As I’ve gotten older, I’ve learned to care more about the way I dress. My pre-teen and middle school days were racked with worry over fitting in. I didn’t notice my friends trying to change their identity until it was too late for me to jump aboard the bandwagon (so I thought). My parents and my new youth pastor tried to do a good job of prepping me for the pressures of junior high. They told me of girls taking 2+ hours to dress and changing clothes 10 times before leaving their room. They said that kids worried about what their friends would think and would sometimes wait on a course of action – simple or critical – to see what their friends would do. I didn’t do these things, but should I? I took notice of what girls around me were doing and began measuring myself up to them. In doing so, I found out what a horrible person I was! I had no personal style and they did. These girls seemed confidant in their mall-shopping, boy-flirting, bubble gum pop music-playing ways. Oh, I had much to learn. I had asked for a Barbie for Christmas last year while these girls were unwrapping the Backstreet Boy’s newest CD. What was I thinking??? Why did I do such a childish thing when I should be embracing my adolescence???
Thankfully, I was able to move past the awkward days of junior high (and junior high fashion) and gain confidence in myself in high school. I looked forward to all of the trips my youth group took, especially Mission Trip Week. We would spend a week in the hottest part of the summer helping out a struggling Midwestern church by doing repairs and a lot of painting. We slept on the floor in nearby churches or schools, or if we were lucky, we stayed at a camp with bunks. Working on construction or painting all day in the heat while wearing gross old T-shirts and basketball shirts and getting only a couple of hours of good sleep at night did not go well with an early morning of prep, and so I got to the point where I prided myself on how quickly I could be ready for the day. I would tell friends that I was glad I didn’t have to look in the mirror all week. I was generally liked by everyone in the youth group for trying to be friends with everyone, respected for my standards, and feared for my pranking, and I loved my reputation.
College rocked this little world. I was now the bottom of the food chain, even though I had worked so hard to use my position of age and authority for the good of the younger and awkward kids. The adult world had no need for such talents from one so young, and no one reached out to extend the same grace to me. I spent 3 years floundering, questioning, and worrying. I hated feeling like a 7th grader all over again.
When I first graduated from college and got my first job, I was often treated as though I was still a student, and there came those dreaded feelings of inferiority. So I began to overdress for my position, and co-workers and clients complimented me for it. Dressing up does change one’s posture and demeanor. I found that my new grown-up wardrobe put me in a more professional mindset. I enjoyed being taken seriously when older adults would treat me like I belonged in the adult world with them.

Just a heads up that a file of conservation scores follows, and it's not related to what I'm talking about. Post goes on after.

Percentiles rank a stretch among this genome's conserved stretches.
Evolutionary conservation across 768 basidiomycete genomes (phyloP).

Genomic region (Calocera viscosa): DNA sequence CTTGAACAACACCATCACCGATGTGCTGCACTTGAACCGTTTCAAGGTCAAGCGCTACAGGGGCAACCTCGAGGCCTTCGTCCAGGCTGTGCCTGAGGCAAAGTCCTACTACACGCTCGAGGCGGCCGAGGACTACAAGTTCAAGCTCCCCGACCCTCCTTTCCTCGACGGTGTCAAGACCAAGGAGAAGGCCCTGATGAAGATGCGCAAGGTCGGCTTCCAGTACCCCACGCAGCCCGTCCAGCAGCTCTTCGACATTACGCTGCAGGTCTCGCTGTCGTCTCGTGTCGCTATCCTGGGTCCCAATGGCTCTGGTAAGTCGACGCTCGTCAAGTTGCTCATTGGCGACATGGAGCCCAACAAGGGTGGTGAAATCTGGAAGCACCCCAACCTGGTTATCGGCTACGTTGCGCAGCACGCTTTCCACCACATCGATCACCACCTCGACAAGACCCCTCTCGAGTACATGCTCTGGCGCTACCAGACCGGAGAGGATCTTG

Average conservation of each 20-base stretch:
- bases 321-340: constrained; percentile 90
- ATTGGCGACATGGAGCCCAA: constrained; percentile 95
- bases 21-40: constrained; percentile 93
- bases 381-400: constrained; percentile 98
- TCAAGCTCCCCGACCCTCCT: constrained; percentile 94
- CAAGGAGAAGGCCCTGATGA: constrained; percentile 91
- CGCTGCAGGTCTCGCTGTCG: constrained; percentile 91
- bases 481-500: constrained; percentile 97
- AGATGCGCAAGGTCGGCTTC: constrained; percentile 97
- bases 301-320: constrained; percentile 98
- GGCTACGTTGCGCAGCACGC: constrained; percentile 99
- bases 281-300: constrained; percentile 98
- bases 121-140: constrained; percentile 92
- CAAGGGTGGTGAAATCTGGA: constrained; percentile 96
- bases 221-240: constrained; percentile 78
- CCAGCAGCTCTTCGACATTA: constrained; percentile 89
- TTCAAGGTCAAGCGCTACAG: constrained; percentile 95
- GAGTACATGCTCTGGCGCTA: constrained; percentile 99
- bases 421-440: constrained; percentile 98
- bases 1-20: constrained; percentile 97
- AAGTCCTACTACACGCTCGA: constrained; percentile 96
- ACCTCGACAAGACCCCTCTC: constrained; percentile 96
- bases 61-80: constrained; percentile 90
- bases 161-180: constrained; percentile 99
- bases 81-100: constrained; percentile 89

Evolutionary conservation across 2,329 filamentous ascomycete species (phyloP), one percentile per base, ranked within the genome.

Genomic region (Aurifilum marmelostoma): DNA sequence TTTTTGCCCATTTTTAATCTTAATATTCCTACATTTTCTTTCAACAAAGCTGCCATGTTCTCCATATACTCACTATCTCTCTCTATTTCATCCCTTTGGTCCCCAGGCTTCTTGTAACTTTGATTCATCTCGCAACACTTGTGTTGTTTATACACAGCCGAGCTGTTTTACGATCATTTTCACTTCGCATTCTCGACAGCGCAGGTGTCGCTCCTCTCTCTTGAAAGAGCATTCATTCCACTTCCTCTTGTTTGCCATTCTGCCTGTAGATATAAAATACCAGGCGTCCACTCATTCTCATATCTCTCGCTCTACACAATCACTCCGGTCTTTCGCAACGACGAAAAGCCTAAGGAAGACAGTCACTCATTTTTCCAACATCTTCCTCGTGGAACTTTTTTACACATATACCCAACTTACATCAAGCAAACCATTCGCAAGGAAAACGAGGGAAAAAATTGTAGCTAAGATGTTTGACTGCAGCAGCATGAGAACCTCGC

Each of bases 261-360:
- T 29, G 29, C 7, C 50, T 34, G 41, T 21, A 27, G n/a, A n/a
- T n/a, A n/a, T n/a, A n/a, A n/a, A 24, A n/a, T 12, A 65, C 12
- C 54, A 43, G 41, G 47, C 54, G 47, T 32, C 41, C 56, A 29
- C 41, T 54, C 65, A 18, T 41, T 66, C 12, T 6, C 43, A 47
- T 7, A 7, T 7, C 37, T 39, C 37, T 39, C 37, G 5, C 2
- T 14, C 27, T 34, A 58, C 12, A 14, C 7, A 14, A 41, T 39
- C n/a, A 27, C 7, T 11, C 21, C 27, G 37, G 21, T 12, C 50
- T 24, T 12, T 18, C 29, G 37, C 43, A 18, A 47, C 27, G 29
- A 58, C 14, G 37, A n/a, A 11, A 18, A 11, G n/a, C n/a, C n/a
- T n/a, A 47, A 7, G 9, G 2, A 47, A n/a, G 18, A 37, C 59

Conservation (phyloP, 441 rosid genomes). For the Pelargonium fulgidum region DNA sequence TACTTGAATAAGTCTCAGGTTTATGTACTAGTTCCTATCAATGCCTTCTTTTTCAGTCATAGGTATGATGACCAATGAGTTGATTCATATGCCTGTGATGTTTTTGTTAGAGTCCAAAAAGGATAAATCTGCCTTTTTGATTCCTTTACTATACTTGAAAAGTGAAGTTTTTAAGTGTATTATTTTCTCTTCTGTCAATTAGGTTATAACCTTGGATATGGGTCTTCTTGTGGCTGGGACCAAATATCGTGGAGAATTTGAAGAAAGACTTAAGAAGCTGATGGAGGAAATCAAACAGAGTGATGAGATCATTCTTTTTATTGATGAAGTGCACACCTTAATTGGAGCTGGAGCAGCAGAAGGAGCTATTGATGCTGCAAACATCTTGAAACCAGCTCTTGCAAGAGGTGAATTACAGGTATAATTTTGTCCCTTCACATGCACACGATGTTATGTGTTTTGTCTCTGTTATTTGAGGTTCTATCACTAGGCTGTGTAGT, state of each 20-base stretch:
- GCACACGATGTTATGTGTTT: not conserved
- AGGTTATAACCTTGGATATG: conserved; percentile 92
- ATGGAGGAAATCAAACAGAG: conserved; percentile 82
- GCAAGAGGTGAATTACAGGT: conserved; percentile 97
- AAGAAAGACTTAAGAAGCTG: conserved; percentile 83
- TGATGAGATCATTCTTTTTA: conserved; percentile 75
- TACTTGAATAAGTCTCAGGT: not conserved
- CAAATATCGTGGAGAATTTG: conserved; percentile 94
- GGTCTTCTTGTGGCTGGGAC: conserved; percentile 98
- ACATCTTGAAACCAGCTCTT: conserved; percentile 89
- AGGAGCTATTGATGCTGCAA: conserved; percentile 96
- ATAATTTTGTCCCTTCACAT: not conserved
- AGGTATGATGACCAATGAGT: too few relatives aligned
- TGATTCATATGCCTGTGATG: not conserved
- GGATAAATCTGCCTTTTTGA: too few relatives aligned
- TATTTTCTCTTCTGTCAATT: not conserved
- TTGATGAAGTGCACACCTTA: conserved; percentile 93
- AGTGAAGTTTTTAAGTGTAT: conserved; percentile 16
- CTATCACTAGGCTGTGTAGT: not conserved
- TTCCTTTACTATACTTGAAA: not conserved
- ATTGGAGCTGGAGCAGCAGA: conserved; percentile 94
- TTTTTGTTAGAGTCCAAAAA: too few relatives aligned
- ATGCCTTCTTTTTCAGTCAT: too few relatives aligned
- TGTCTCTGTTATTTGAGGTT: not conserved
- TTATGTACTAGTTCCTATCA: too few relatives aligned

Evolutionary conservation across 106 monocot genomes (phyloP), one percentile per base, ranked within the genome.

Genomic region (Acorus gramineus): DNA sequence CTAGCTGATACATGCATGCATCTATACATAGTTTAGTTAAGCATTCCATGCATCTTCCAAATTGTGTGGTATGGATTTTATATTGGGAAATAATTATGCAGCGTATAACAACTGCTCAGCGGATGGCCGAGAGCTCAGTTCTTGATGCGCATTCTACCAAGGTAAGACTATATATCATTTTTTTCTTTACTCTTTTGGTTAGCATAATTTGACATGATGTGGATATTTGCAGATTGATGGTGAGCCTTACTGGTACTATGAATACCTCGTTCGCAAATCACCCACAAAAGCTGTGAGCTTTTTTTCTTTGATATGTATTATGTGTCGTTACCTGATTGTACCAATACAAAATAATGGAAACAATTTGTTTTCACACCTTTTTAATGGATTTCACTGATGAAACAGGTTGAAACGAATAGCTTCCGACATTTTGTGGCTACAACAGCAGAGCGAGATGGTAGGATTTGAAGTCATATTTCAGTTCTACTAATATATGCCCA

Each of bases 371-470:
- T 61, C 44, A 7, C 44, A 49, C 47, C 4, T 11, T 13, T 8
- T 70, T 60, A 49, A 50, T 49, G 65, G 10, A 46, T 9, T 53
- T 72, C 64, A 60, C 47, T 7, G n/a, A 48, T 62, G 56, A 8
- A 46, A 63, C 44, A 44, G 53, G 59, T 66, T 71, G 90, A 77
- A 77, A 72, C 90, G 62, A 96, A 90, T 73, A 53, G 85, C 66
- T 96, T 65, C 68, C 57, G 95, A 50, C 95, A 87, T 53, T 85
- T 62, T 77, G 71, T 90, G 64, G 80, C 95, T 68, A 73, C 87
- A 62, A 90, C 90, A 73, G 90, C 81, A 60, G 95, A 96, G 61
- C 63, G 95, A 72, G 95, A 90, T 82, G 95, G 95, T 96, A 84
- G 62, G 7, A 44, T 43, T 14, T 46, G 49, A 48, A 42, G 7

It is addicting to seek out the praise of others. There are times when I choose an outfit prominently displaying a color or fixing my hair a certain way that gets me many compliments. Is there anything wrong with that? But can that spiral into something less than whole? I have to be on my guard, especially when I let the praises of others bolster my self-esteem. My head can swell. On the converse, receiving no compliments or a negative comment can become my drive to dress to impress. I too easily have let the opinions of others or what I anticipate them to be direct how I’ll dress or act for a certain situation.
It’s easy to let the esteem of others direct your choices. I’ve even had it happen recently when I have wanted to be a well-liked youth leader for current middle schoolers. It is a battle because we want to be admired, appreciated, esteemed. We want to be valued. So I have fallen prey to seeking out glimpses of admiration from friends and even random passers-by. I sound like I’m a shallow girl with self-image issues. So many people have told me the opposite, but when I do such things, I feel awful when I think about what I just did. But I keep falling to it over and over. I justify: no, the pants aren’t too tight; the shirt isn’t an issue unless I really bend over; I don’t think my underwear through my thin skirt was visible unless I was in the direct sunlight walking to and from the parking lot; my heels didn’t make my legs look that great every time I walked around; I don’t stand with my hip jutted out like some girls; the extra makeup really did cover my flaws; or one part of me I’m proud of makes up for my flaws and awkwardness.
And with such thoughts, I am focusing on external things, and not on the heart of my issues: my heart.
Choosing to be modest is so much more than covering yourself with clothing. It’s an attitude with which you adorn yourself even before you open your closet doors or walk into the mall. It whispers encouraging words as you debate on tops in the fitting room. It reminds you of your worth to Christ: far beyond any admiring looks. It’s more than wearing The Look this season. It gives you confidence to walk down the halls with your head high, shoulders and back in good posture, and confidence all over your face. Why? Because you are valuing yourself as Christ values you.